The trigger may be, for example, an “off-hook immediate” trigger, such that whenever the telephone 52 for a particular subscriber line 20 goes off-hook, the SSP switch 12 queries the SCP 28 for whether the subscriber of the particular subscriber line 20 is a subscriber to the customized information service. Thus, the present invention may be used to replace a conventional dial-tone, and instead provide customized real-time information content to the subscriber rather than the content-less dial-tone. According to another embodiment, the telephone user may be required to enter a predetermined code when off-hook before being linked to the customized information content. For example, the user of the telephone 52 for a particular subscriber line 20 may dial a certain code, such as “#XX”. According to such an embodiment, an AIN feature code trigger may be assigned to the particular subscriber line 20 such that when the user dials the code during an off-hook condition, the SSP switch 12 queries the SCP 28 as to whether the user is a subscriber to the information service. Accordingly, frequent users of the same subscriber line 20 may each access separate customized information content, for example, by having each user enter a separate Personal Identification Number (PIN), which distinguishes their profiles in the database 66. Moreover, a subscriber's customized information content may remain private from other users of the same subscriber line 20. If the user is a subscriber, the SCP 28 returns a message to the SSP switch 12 to route the “call” to the CSN 34. The message may be, for example, a TCAP Analyze_Route message. The message to the CSN 34 may include the telephone number associated with the subscriber.

The CSN 34 may include an audio-based interface format interpreter, such as a VoiceXML interpreter 72. The VoiceXML interpreter 72 may include automatic speech recognition (ASR) and text-to-speech (TTS) translation capabilities. The ASR and TTS functionality of the CSN 34 may be realized by software, such as ASR and TTS software available from Lucent Technologies, Inc., Murray Hill, N.J., run by the CSN 34. The CSN 34 may also include a DTMF decoder 74.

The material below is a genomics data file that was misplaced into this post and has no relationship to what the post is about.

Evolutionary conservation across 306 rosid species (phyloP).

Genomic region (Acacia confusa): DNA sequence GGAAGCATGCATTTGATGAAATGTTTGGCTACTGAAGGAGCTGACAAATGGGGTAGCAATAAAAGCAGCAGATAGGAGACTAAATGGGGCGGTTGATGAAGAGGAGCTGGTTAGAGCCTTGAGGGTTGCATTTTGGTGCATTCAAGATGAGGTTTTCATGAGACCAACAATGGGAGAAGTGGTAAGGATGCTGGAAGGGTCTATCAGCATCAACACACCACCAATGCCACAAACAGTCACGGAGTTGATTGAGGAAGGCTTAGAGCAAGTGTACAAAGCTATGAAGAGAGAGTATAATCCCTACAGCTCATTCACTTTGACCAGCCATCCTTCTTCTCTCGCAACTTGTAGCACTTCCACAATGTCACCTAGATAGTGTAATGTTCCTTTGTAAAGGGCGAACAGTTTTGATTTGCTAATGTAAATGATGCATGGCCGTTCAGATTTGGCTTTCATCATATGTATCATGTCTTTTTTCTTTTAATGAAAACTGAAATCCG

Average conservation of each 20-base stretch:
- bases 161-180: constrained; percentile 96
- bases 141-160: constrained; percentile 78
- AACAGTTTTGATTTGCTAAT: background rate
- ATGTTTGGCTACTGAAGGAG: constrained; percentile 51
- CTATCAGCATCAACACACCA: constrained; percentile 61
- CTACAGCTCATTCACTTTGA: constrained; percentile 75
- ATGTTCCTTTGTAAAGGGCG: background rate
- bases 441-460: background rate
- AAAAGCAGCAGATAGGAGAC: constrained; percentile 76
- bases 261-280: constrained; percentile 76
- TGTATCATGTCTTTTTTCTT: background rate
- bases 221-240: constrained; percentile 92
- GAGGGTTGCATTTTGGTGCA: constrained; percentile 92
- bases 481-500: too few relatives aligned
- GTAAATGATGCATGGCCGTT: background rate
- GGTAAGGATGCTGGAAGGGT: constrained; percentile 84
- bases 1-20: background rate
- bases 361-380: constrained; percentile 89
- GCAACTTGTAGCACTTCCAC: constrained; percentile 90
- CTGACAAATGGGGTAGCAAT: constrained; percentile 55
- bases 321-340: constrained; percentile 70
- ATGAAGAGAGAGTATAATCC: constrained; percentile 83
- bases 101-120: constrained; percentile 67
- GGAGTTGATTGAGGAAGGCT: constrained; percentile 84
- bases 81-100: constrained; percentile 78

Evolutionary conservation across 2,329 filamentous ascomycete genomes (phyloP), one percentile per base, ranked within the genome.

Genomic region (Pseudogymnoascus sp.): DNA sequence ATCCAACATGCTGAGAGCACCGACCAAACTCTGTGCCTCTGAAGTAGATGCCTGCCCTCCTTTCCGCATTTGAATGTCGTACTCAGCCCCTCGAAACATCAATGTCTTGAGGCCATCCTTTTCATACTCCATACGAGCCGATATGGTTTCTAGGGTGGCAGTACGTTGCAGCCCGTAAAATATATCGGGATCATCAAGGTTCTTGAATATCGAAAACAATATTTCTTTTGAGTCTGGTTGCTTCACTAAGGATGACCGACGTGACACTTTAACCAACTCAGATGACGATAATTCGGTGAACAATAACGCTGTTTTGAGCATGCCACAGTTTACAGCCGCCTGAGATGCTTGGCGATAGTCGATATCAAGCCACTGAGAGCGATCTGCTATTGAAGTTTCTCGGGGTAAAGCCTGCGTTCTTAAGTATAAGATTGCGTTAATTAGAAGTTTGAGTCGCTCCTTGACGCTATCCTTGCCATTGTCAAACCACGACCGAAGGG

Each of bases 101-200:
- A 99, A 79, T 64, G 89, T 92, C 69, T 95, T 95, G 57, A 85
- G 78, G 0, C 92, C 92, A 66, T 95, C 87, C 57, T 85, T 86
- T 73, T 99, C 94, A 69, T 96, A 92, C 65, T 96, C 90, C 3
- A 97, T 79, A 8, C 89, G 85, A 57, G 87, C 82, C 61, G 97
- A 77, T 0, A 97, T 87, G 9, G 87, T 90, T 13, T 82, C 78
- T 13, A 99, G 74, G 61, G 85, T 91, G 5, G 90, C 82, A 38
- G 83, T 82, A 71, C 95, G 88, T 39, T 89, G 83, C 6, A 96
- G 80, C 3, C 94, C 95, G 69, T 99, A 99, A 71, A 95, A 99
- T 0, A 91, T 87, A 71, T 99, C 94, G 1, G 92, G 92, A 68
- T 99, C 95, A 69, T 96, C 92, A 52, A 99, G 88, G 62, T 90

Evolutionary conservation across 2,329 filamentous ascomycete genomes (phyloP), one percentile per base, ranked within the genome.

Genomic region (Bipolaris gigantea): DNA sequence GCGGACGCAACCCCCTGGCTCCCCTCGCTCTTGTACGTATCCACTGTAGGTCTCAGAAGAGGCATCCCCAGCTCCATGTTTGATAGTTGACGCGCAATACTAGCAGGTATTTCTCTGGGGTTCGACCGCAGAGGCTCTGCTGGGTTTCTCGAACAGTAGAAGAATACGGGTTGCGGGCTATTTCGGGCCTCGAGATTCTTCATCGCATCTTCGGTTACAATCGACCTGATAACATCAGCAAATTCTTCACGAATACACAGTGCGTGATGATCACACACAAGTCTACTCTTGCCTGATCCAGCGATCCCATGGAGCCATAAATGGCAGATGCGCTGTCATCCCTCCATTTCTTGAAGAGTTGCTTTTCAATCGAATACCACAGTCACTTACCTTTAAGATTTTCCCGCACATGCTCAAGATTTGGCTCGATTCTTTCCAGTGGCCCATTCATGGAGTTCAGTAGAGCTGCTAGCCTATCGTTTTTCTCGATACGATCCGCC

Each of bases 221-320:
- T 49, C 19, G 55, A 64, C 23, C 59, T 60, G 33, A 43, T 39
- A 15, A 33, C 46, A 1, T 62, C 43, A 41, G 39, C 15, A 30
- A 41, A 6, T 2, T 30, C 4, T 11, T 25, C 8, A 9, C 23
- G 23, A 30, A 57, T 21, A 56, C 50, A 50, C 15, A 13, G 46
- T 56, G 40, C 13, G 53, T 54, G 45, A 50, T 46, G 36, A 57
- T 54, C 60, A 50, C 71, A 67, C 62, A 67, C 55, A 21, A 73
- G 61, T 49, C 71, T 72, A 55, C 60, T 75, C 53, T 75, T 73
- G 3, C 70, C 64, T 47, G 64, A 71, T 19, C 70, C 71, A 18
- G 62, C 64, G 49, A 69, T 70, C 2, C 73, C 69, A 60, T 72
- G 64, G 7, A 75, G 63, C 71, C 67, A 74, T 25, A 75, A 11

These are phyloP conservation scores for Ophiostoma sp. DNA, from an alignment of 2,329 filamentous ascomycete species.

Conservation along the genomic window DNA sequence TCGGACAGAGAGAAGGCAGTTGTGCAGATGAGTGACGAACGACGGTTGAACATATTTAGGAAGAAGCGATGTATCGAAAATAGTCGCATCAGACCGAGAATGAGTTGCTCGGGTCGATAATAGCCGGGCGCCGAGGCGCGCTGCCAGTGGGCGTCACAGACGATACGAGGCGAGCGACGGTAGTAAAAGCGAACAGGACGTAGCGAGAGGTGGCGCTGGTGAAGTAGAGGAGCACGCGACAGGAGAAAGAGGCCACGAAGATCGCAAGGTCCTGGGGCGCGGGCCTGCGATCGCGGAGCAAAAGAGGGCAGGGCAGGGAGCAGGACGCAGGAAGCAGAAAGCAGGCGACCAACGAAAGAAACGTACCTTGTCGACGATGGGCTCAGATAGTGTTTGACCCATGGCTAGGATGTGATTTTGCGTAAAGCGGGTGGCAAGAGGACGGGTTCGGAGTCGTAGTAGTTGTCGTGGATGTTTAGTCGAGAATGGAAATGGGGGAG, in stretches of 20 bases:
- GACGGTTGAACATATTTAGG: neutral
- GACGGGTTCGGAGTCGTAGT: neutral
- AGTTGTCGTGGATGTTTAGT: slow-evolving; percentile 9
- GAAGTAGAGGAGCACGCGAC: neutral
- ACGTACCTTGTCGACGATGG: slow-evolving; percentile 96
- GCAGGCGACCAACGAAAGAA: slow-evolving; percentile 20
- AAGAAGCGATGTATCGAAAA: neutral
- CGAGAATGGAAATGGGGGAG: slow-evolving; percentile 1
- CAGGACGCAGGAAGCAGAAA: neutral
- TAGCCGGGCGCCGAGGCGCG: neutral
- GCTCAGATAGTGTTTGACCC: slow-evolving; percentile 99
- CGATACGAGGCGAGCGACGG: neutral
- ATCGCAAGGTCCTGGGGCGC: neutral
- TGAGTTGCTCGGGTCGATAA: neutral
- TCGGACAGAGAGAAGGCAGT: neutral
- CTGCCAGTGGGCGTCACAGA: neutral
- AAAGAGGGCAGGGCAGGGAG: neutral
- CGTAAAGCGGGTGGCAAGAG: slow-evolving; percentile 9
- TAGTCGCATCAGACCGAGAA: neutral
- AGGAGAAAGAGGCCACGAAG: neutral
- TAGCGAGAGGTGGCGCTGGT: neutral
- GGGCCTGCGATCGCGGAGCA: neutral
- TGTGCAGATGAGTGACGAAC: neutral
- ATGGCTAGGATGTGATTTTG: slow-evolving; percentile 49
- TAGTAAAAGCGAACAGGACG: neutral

To deliver the personalized information content to the user via the telephone interface, the CSN 34 may, for example, map the incoming call to the audio-based interface document generated by the server 64 for the subscriber. For example, the CSN 34 may map the incoming call and the associated phone number for the subscriber line 20 to a URL address having an IP address of the server 64. For example, if the subscriber's telephone number is 412-555-8670, the VoiceXML interpreter 72 may map the call to the URL <<205.150.50.1/dialtone/4125558670>>, where “205.150.50.1” is the IP address of the server 64, “dialtone” signifies an application to execute, and “4125558670” specifies the subscriber. Once mapped to the appropriate VoiceXML document, the VoiceXML tags may specify actions to be taken by the VoiceXML interpreter 72 of the CSN 34, such as using text-to-speech translation, to present the information content to the telephone user. Thus, the subscriber's pre-specified personalized information content may be voiced to the user over the telephone 52.

The ASR and TTS capabilities of the VoiceXML interpreter 72 and the DTMF decoder 74 permit the telephone user to interface with the presented data of the interface document. For example, the subscriber may “browse” the information by speaking certain keywords recognized by, for example, the ASR capabilities of the VoiceXML interpreter 72. For example, assume a subscriber's customized information content includes information on world headlines, business news, sports, and local movie times. The user could speak a keyword such as, for example, “movies”, which is recognized by the ASR functionality of the VoiceXML interpreter 72 and instructs the VoiceXML interpreter 72 to jump to the content portion of the document relating to movies. In addition, the user could speak a keyword such as, for example, “more”, if the user wants more detailed or up-to-date information about a particular piece of the information content. Upon detecting a command for more detailed information, the CSN 34 may retrieve other VoiceXML documents through the server 64, such as from the content provider site 70. This operation may be considered similar to clicking on an HTML link for a conventional PC-based browser.

Further, the DTMF decoder 74 may be programmed to recognize the dialing of certain characters, such as from a touch-tone telephone, as interactive commands. For example, the # and * characters of a touch-tone telephone may be used to navigate between VoiceXML pages in a fashion similar to the “Forward” and “Back” buttons of a conventional web-based browser. In addition, when the subscriber desires to place a call while the customized information is being voiced to the subscriber, the subscriber may simply begin dialing the destination number. The DTMF decoder 74 may be programmed to recognize a string of digits starting with a prefix other than, for example, the # or * characters, as the subscriber's request to place a conventional call. The SSP switch 12 may then provide normal call processing to complete the call, and the CSN 34 and server 64 may be taken out of the loop.